How many people should live in my property? How many people is considered overcrowding and how to count tenants? I hope my article will make it clear for you as the situation is quite simple.
This article is based on the Housing Act 1985.
I Suspect Overcrowding In My Property. How Can I Check?
Defining Overcrowding in Property
Accordingly, to the Housing Act, overcrowding is when too many people sleep in the property. That can be checked following one of two standards – room standard or space standard.
What is the room standard?
The room standard considers all spaces that could be potentially used for sleeping purposes such as bedrooms and living rooms, provided the room is bigger than 50 square feet (4.64 square meters). Meaning that when checking there is room for all potential residents you can take into consideration both types of rooms when checking for overcrowding.
What is the space standard?
The space standard considers the square size of the property in comparison to how many people sleep there. Meaning your calculation should be based on the square footage of your property.
What else is considered when checking the property for overcrowding?
It is quite straightforward but there are a few things that you have to have in mind while deciding whether you can allow X people in your property.
So, the things you should have in mind are:
- The relation of these people.
How to count people in the property?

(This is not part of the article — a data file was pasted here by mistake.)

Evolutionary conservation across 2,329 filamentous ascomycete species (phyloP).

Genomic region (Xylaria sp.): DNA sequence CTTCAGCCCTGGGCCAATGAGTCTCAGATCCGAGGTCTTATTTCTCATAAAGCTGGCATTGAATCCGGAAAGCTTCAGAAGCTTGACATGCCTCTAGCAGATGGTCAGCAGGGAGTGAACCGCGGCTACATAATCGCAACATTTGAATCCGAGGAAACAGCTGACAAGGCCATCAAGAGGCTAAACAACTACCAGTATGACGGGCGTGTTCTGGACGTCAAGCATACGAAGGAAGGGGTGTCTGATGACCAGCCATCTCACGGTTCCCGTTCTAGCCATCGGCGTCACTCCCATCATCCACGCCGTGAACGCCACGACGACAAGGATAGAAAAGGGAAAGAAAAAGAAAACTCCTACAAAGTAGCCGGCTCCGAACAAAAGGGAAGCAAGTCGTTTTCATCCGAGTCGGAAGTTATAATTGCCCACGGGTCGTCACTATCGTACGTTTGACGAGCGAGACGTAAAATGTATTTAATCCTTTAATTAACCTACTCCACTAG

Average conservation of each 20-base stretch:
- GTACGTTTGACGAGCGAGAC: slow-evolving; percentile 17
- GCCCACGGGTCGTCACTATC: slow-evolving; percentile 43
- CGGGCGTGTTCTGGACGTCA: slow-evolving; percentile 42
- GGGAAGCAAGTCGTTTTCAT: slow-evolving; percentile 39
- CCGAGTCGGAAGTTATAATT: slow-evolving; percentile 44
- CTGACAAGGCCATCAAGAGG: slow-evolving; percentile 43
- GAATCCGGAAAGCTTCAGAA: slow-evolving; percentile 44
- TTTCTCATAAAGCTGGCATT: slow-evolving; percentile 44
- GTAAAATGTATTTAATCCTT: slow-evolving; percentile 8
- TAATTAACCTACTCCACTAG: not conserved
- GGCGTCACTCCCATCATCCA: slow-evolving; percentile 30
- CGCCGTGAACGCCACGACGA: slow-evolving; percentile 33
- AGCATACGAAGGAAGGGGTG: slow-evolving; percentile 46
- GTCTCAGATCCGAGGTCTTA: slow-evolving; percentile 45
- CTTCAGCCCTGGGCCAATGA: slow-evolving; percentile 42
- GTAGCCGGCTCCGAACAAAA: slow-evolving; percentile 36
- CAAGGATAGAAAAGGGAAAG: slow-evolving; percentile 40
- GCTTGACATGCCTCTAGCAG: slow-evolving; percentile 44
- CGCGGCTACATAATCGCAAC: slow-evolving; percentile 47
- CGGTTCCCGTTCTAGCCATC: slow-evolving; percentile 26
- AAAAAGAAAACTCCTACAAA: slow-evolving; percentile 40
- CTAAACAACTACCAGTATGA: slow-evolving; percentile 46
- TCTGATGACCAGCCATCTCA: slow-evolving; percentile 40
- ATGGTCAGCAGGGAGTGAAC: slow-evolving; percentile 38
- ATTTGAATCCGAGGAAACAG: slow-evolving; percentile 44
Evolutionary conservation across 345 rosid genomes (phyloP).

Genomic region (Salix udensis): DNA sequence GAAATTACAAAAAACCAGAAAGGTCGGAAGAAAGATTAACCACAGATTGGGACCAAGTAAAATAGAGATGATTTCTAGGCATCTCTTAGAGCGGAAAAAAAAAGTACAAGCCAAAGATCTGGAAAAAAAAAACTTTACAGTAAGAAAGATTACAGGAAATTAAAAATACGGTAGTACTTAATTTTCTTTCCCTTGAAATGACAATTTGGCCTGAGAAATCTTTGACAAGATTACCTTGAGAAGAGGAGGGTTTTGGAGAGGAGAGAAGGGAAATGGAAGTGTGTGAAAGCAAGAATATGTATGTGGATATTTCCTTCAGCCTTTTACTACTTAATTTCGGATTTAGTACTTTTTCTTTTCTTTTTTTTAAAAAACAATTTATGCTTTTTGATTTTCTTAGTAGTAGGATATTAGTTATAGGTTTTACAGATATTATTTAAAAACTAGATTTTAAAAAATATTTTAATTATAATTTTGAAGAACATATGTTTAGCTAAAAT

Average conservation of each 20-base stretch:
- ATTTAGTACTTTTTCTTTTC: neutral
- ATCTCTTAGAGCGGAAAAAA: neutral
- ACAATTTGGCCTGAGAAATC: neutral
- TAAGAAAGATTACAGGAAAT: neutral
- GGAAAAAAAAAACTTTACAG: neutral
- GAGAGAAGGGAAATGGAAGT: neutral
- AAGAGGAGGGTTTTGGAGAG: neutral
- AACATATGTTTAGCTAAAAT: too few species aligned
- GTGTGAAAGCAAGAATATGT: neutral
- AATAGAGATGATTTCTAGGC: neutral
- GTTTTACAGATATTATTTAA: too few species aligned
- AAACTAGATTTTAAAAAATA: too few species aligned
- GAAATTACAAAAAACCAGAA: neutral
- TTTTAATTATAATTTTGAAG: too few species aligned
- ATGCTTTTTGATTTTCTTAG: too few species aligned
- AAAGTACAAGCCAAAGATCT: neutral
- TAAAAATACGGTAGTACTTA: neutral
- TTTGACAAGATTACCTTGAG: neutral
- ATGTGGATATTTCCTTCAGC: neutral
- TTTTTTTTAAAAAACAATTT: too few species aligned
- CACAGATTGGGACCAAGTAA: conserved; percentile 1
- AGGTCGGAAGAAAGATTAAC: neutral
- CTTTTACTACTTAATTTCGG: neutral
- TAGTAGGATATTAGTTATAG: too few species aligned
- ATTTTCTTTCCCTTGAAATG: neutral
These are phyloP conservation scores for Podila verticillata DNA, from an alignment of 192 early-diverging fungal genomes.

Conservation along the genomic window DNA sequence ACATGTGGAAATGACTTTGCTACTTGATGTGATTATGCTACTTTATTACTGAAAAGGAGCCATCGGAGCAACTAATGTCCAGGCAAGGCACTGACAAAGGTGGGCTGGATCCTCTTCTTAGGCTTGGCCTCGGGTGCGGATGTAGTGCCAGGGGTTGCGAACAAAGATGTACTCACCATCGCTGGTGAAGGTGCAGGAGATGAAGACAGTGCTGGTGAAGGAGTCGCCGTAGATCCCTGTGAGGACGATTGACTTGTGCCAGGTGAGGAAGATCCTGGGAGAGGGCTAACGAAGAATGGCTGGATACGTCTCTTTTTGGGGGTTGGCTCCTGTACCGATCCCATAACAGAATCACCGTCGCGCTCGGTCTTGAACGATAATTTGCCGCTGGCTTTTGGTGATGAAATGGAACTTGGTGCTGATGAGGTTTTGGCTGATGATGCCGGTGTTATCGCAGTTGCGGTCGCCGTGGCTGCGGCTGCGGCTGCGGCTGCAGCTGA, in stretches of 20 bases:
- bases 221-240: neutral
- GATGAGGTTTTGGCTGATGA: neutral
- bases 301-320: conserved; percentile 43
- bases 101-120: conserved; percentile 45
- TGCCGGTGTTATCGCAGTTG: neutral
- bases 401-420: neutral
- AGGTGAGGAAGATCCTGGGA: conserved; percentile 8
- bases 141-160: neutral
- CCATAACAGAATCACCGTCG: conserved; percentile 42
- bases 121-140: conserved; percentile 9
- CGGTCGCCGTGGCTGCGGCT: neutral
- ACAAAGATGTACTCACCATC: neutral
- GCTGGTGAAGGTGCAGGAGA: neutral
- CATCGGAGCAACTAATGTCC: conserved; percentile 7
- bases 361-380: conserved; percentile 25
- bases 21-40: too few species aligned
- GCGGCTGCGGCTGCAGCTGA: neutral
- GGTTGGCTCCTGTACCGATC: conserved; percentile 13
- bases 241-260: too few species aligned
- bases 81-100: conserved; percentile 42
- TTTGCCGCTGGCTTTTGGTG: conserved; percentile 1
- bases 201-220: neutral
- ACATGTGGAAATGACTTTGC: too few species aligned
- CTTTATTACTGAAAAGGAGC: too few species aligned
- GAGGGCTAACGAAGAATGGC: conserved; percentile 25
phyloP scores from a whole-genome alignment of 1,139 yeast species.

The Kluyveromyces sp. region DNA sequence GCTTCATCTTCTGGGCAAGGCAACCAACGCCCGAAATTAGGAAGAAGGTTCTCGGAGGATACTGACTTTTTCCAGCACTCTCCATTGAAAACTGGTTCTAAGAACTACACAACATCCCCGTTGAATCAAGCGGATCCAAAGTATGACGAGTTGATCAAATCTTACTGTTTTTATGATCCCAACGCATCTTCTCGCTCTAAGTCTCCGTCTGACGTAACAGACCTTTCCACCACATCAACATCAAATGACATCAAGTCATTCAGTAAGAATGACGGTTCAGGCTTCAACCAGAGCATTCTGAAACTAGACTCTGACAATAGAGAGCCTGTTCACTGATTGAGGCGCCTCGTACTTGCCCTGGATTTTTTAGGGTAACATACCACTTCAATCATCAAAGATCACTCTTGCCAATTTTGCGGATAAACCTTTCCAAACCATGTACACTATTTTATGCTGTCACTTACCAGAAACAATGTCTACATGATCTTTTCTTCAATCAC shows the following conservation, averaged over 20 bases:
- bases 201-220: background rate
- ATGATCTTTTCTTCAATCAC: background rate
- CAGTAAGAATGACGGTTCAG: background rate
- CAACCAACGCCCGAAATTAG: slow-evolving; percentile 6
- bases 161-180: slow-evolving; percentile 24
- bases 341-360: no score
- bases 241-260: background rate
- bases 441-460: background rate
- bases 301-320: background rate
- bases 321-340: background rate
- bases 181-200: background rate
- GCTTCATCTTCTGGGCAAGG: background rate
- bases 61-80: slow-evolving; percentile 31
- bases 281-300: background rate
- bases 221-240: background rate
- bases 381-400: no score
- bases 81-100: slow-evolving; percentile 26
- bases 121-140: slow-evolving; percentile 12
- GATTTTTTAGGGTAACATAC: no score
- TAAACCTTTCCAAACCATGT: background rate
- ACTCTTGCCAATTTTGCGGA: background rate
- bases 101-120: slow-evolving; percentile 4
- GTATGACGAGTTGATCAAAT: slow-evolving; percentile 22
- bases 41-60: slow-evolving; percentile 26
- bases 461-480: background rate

- Firstly, let’s start with the youngest. Babies that are less than one year old do not add to the headcount.
- Children from age of one year to ten years old are considered as 0.5 persons when checking headcount.
- All people above 10 years old are counted as 1.
In terms of gender – people of the opposite sex cannot stay in the same room unless they are under 10 years old or are in a relationship.
So, two people who are over ten and are of the opposite sex in one room is considered overcrowding.
How many people can stay in the property following the room standard?
- 1 room – 2 people (for example: 2 adults)
- 2 rooms – 3 people (for example: 2 adults and 2 children of age less than 10 years old)
- 3 rooms – 5 people (for example: 2 adults, 2 children younger than 10 years old and a teenager)
- 4 rooms – 7.5 people (for example: 4 adults, 2 teenagers and a child who is over 10 yours old with a child who is under 10 years old and are the same gender)
How many people can stay in the property following the space standard?
- Rooms below 50 square feet (4.6 square meters) are not considered
- Rooms in between 50 to 69 square feet (4.6 to 6.4 square meters) – 0.5 person (a child younger than 10 years old)
- Rooms in between 70 to 89 square feet (6.5 to 8.3 square meters) – 1 person (two children younger than 10 or one person above 10 years old)
- Rooms in between 90 to 109 square feet (8.4 – 10.1 square meters) – 1.5 person (a child who is above 10 years old with a child who is below 10)
- Rooms above 110 square feet (10.2 square meters) – 2 people. (2 people who are over 10 years old).
Any number of people that exceeds the above is considered overcrowding.
I Still Need Some Help!
If you are still unsure how many people can stay in your place so there is no overcrowding, then it is always best to use professional help.
Agents do deal with this daily so their experience may help you the most. In case you require advice feel free to contact us and we will gladly provide a solution to your quandary.